Ford Authority

Ford Europe To Cut Thousands Of Jobs Amid EV Pivot: Report

Following comments from CEO Jim Farley regarding the fact that he believes Ford is overstaffed in a number of areas, the automaker proceeded to lay off 3,000 white collar workers last year. However, the company’s EV transition also promises to bring about some job reductions as well, largely due to the fact that assembling those types of vehicles requires less labor than their ICE counterparts. As Ford Authority reported last week, The Blue Oval will be culling around 1,000 jobs from its Cologne Assembly plant – which is being converted to the Cologne Electrification Center in Germany for the production of EVs – but that seems as if it will just be the tip of the iceberg for Ford Europe, according to a new report from Reuters.

This news comes from Katharina von Hebel, vice-chief of the works council at Ford’s German plants, who told the press that Ford Europe plans to cut up to 3,200 jobs at the Cologne plant alone, which currently employs around 14,000 people. Additionally, German union IG Metall said that The Blue Oval also plans to cut thousands of developmental jobs and administrative roles in the coming years as part of a “further massive reduction” – around 65 percent of the former and 20 percent of the latter.

IG Metall – which is currently participating in these works council meetings with the automaker – noted that it plans to take action if Ford doesn’t change its plans to cull its European work force in the coming years. “If negotiations between the works council and management in coming weeks do not ensure the future of workers, we will join the process. We will not hold back from measures that could seriously impact the company not just in Germany but Europe-wide,” the union said in a statement.

For now, Ford isn’t commenting on this matter, but did note that structural changes will be required as the automaker moves toward electrifying its entire European passenger vehicle lineup, which is expected to take place by 2030. Currently, Ford employs around 45,000 people in that particular region.

We’ll have more on this as soon as it’s available, so be sure and subscribe to Ford Authority for continuous Ford news coverage.

Brett's lost track of all the Fords he's owned over the years and how much he's spent modifying them, but his current money pits include an S550 Mustang and 13th gen F-150.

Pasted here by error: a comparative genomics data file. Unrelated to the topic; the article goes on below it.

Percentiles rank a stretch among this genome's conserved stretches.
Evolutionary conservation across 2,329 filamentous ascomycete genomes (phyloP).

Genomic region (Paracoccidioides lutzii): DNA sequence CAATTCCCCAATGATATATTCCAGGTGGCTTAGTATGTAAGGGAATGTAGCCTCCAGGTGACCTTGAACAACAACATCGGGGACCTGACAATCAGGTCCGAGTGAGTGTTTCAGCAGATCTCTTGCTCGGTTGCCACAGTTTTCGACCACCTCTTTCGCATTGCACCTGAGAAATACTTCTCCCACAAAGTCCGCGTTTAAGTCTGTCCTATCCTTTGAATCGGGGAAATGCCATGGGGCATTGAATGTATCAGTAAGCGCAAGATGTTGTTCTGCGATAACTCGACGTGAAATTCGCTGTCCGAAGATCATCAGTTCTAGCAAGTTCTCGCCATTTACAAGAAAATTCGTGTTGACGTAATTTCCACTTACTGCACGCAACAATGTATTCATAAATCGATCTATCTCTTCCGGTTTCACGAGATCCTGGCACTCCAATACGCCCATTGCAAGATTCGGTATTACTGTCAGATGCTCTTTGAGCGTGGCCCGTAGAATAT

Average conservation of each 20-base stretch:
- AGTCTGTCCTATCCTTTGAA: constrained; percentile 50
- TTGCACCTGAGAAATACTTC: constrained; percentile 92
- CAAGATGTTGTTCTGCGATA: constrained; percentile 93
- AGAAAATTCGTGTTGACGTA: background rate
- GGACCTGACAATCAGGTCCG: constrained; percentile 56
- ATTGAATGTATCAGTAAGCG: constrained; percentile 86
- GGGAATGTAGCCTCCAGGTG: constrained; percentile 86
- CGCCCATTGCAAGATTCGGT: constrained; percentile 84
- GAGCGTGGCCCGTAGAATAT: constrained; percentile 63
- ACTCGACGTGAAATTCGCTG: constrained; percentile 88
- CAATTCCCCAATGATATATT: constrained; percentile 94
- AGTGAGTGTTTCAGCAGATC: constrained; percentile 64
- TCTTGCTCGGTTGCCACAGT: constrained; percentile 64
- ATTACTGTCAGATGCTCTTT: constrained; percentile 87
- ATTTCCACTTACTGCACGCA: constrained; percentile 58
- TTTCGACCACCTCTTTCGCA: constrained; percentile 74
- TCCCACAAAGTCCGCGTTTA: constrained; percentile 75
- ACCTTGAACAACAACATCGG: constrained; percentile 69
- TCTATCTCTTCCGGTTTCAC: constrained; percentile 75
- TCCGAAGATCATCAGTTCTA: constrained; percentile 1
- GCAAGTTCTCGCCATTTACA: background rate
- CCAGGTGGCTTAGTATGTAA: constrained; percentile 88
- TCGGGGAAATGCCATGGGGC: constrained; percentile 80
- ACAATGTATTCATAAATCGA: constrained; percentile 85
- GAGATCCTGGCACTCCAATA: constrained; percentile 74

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  1. Mark B

    Jerome Powell and staff, a recession looks like it’s starting with these and the tech sector layoffs. Should you consider both smaller interest rate increases and, allowing the increases you’ve already implemented, to actually have some effect, before initiating additional increases.

    1. RWFA

      Did I miss some obscure link between the Fed’s actions in the USA (to slow inflation) and Ford’s plans to eliminate ICE-age jobs in Europe (to right size it’s operations and cost structure)?

  2. David Dickinson II

    Europe is mandating these changes, so I can’t entirely blame Ford. But Europe is going to plunge itself into energy chaos. Reality does not support their dreams.

    1. RWFA

      europe is doing just fine with energy. could use a bit more nuke on the generation side but it won’t be a dystopic apocalypse you always seem envision.

    2. John Q Public

      Europe is already in energy chaos, driven by the war in Ukraine, not EV production.

      1. RWFA

        There’s no energy chaos.

        It was predicted to try and run up prices, but alternative sources of supply, conservation, and an unusually warm winter have prevented this.

  3. Shayla

    Yup. Toyota’s are in super high demand. Great reliability, efficient, and they rejected electric vehicles. Win win.

    1. RWFA

      And Shane’s mini me fembot has come with the predicted add on to amp up the Toyota line for the female demographic.

      Seems Toyota is pushing hard against Ford given its late pivot to BEV.

      I suppose we will have to endure the Shane Shayla tag team bot show until Toyota rolls out it’s corporate BEV platform in mid year.

      1. Sally

        At least Toyota will be here long after Ford closes its doors due to lack of sales. Plus, Toyota’s are generally much safer and are not getting recalled which seems like every five minutes like some other lesser-quality company like Ford. Ford first needs to learn how to build vehicles correctly. Maybe Toyota can teach them how to do it right.


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